It is pretty well established that Greenland glaciers are sliding into the ocean at an accelerating pace, due to greater volumes of meltwater lubricating their bases, which lie on bedrock. Well no, not exactly, say three researchers who have conducted extensive studies at Uummannaq, on Greenland’s west coast.
“Good stories die hard,” commented Ian Howat of Ohio State University, briefing the media at the American Geophysical Union’s Fall Meeting in advance of his session. He said the idea had been around at least since 2002, citing a comment that year by NASA glaciologist Jay Zwally, who wrote that warmer summer temperatures increased surface meltwater production and water flow to the base, and that basal sliding provides a mechanism for rapid response of the ice sheets to climate change. By “rapid,” Zwally probably meant decades to centuries, said Howat, but he was interpreted as saying weeks, months, or years.
In fact, Howat said, we are only beginning to understand the complexity of subsurface processes in Greenland’s massive glaciers, but the basal lubrication hypothesis has already been proved wrong. If basal meltwater caused glacial speedup, Howat said, we would probably see regular seasonal and even daily cycles of movement, and this is not the case.
Meltwater, seeping through cracks from surface lakes down through glaciers, does play a role, Howat said, but it is much more complicated than had been thought. The real key to the large-scale glacial accelerations of recent years is the glacial front, where it meets the ocean.
Using inexpensive GPS devices deployed on glaciers, Howat and his team have been measuring the 21st century meaning of “a glacial pace.” They have found that most of the time, there is no correlation between glacial meltwater at the base on an ice sheet and ice loss along the coast.
To better calculate the volume of water melting through a glacier, John Adler of the University of Colorado and colleagues are measuring surface lakes from the air. These lakes can suddenly vanish as they drain into the glacier. The water creates an intricate network of passages, called moulins, that regulate the flow and determine where water collects between ice and bedrock at various times of year.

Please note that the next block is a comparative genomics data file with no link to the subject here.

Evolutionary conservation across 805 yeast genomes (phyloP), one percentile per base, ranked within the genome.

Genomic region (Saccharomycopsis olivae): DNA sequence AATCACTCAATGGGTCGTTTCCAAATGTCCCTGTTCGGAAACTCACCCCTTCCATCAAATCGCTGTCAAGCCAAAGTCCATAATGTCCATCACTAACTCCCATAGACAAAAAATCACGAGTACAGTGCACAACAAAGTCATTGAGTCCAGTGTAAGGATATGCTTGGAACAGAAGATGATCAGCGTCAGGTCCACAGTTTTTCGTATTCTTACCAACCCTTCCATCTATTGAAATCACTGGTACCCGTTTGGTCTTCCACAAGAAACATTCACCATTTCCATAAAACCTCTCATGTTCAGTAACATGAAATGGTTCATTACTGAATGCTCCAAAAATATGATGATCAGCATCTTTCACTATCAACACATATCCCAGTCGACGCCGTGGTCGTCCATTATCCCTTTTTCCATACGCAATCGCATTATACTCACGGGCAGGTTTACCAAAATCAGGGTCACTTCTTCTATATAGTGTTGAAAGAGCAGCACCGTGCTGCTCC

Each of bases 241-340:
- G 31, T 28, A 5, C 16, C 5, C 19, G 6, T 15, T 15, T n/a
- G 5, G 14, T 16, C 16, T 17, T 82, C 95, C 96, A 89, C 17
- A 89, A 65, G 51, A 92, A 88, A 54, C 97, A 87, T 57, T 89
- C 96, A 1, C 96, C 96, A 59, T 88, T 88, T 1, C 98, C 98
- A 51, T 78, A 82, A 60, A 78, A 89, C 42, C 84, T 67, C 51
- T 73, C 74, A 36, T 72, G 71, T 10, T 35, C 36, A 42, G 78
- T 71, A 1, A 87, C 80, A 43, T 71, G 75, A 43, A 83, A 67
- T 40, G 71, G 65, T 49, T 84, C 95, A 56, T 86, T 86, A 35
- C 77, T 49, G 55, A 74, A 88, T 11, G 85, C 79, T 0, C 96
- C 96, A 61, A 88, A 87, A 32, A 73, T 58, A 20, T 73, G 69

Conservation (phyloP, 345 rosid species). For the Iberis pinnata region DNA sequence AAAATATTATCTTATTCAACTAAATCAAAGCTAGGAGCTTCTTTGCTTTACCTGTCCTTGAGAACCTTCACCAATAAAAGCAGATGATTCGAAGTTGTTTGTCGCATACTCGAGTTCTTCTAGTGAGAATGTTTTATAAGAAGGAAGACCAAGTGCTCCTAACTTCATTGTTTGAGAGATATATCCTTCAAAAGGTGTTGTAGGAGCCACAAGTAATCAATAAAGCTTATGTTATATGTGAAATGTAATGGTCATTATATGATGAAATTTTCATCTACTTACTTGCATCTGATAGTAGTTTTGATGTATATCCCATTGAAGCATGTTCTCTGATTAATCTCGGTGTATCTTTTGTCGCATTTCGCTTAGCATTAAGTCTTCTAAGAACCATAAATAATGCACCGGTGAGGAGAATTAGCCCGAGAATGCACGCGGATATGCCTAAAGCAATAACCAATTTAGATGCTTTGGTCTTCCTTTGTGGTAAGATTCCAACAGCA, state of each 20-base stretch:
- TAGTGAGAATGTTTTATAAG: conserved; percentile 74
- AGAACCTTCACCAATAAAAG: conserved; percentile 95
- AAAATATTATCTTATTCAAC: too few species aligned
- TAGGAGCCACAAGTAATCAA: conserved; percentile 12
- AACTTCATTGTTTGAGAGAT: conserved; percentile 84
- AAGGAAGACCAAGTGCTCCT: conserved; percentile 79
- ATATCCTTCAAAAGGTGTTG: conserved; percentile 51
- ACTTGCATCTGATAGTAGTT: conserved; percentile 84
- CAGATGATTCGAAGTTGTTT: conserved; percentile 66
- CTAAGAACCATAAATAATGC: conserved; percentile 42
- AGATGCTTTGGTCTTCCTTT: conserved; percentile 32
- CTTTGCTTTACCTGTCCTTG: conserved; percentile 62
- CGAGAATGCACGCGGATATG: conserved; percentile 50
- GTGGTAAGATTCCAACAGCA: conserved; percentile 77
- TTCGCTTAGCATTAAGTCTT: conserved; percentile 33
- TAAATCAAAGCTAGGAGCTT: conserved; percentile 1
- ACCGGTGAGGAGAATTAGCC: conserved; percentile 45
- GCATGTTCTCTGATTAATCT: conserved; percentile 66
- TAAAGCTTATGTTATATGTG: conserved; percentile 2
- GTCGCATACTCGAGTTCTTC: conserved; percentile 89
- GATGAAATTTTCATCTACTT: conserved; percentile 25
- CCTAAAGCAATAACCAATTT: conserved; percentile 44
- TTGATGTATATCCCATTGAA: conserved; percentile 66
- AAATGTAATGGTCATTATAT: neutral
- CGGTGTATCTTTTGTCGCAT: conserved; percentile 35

This water certainly contributes to the movement of glaciers, said Howat, perhaps 100 metres per year, but along the coast, glaciers are flowing into the sea at rates as high as 10 kilometres per year, and the meltwater cannot explain that. Further, there is no apparent correlation between between peak meltwater in summer and the sudden acceleration in outlet glaciers. Some glaciers even accelerate in the dead of winter, when there is no significant meltwater, he noted.
Howat suggested that sudden increases in ocean temperature might be the explanation, affecting the friction that holds glacial outlets firm against the walls of the fjords through which they flow.
There is still much to be learned about how Greenland’s glaciers behave. Alberto Behar of NASA’s Jet Propulsion Laboratory described a series of attempts to investigate “what lies below,” by sending instruments deep into moulins. So far, all have failed. Behar, who worked on the Mars exploration rovers, told reporters that each year’s efforts have helped refine what is needed for a successful subglacial probe, and he remains hopeful of finding the right combination of materials and instruments.
Rubber duckies may provide part of the answer. Behar dropped 100 of them into moulins two years ago, each carrying an e-mail address for its finder to report its location when found. So far, however, not a single rubber ducky has reported in.